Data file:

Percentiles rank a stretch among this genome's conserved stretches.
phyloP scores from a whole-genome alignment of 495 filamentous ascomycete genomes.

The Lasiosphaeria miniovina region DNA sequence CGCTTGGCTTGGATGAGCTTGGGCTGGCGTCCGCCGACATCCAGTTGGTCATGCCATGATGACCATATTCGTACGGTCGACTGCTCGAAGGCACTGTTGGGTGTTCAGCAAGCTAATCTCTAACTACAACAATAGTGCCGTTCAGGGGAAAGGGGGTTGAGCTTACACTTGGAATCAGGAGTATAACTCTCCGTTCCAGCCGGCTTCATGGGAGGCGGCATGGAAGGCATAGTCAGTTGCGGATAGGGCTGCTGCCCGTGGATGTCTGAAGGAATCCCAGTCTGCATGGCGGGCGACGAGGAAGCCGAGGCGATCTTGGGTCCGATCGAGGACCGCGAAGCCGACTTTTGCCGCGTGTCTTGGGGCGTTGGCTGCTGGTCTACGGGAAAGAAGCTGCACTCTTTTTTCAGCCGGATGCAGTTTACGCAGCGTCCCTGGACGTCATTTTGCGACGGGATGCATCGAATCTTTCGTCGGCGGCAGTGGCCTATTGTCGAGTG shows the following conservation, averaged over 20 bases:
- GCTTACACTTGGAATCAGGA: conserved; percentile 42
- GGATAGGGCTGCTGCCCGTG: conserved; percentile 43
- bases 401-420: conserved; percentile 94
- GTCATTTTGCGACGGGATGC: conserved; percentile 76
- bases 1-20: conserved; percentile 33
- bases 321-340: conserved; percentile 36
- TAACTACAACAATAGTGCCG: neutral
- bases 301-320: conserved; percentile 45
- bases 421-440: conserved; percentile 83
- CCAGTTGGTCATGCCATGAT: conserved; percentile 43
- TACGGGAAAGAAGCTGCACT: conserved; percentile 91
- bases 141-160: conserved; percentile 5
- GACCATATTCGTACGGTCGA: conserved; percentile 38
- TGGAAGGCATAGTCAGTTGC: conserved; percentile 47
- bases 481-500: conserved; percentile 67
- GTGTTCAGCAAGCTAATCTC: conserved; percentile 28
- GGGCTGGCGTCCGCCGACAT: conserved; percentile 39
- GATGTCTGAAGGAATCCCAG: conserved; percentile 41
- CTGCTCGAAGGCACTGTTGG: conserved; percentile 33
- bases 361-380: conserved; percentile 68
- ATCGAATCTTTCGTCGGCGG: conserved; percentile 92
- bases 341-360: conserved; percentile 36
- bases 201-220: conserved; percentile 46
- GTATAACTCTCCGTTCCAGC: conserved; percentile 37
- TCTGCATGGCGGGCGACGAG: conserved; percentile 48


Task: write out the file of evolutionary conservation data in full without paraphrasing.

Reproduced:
Percentiles rank a stretch among this genome's conserved stretches.
phyloP scores from a whole-genome alignment of 495 filamentous ascomycete genomes.

The Lasiosphaeria miniovina region DNA sequence CGCTTGGCTTGGATGAGCTTGGGCTGGCGTCCGCCGACATCCAGTTGGTCATGCCATGATGACCATATTCGTACGGTCGACTGCTCGAAGGCACTGTTGGGTGTTCAGCAAGCTAATCTCTAACTACAACAATAGTGCCGTTCAGGGGAAAGGGGGTTGAGCTTACACTTGGAATCAGGAGTATAACTCTCCGTTCCAGCCGGCTTCATGGGAGGCGGCATGGAAGGCATAGTCAGTTGCGGATAGGGCTGCTGCCCGTGGATGTCTGAAGGAATCCCAGTCTGCATGGCGGGCGACGAGGAAGCCGAGGCGATCTTGGGTCCGATCGAGGACCGCGAAGCCGACTTTTGCCGCGTGTCTTGGGGCGTTGGCTGCTGGTCTACGGGAAAGAAGCTGCACTCTTTTTTCAGCCGGATGCAGTTTACGCAGCGTCCCTGGACGTCATTTTGCGACGGGATGCATCGAATCTTTCGTCGGCGGCAGTGGCCTATTGTCGAGTG shows the following conservation, averaged over 20 bases:
- GCTTACACTTGGAATCAGGA: conserved; percentile 42
- GGATAGGGCTGCTGCCCGTG: conserved; percentile 43
- bases 401-420: conserved; percentile 94
- GTCATTTTGCGACGGGATGC: conserved; percentile 76
- bases 1-20: conserved; percentile 33
- bases 321-340: conserved; percentile 36
- TAACTACAACAATAGTGCCG: neutral
- bases 301-320: conserved; percentile 45
- bases 421-440: conserved; percentile 83
- CCAGTTGGTCATGCCATGAT: conserved; percentile 43
- TACGGGAAAGAAGCTGCACT: conserved; percentile 91
- bases 141-160: conserved; percentile 5
- GACCATATTCGTACGGTCGA: conserved; percentile 38
- TGGAAGGCATAGTCAGTTGC: conserved; percentile 47
- bases 481-500: conserved; percentile 67
- GTGTTCAGCAAGCTAATCTC: conserved; percentile 28
- GGGCTGGCGTCCGCCGACAT: conserved; percentile 39
- GATGTCTGAAGGAATCCCAG: conserved; percentile 41
- CTGCTCGAAGGCACTGTTGG: conserved; percentile 33
- bases 361-380: conserved; percentile 68
- ATCGAATCTTTCGTCGGCGG: conserved; percentile 92
- bases 341-360: conserved; percentile 36
- bases 201-220: conserved; percentile 46
- GTATAACTCTCCGTTCCAGC: conserved; percentile 37
- TCTGCATGGCGGGCGACGAG: conserved; percentile 48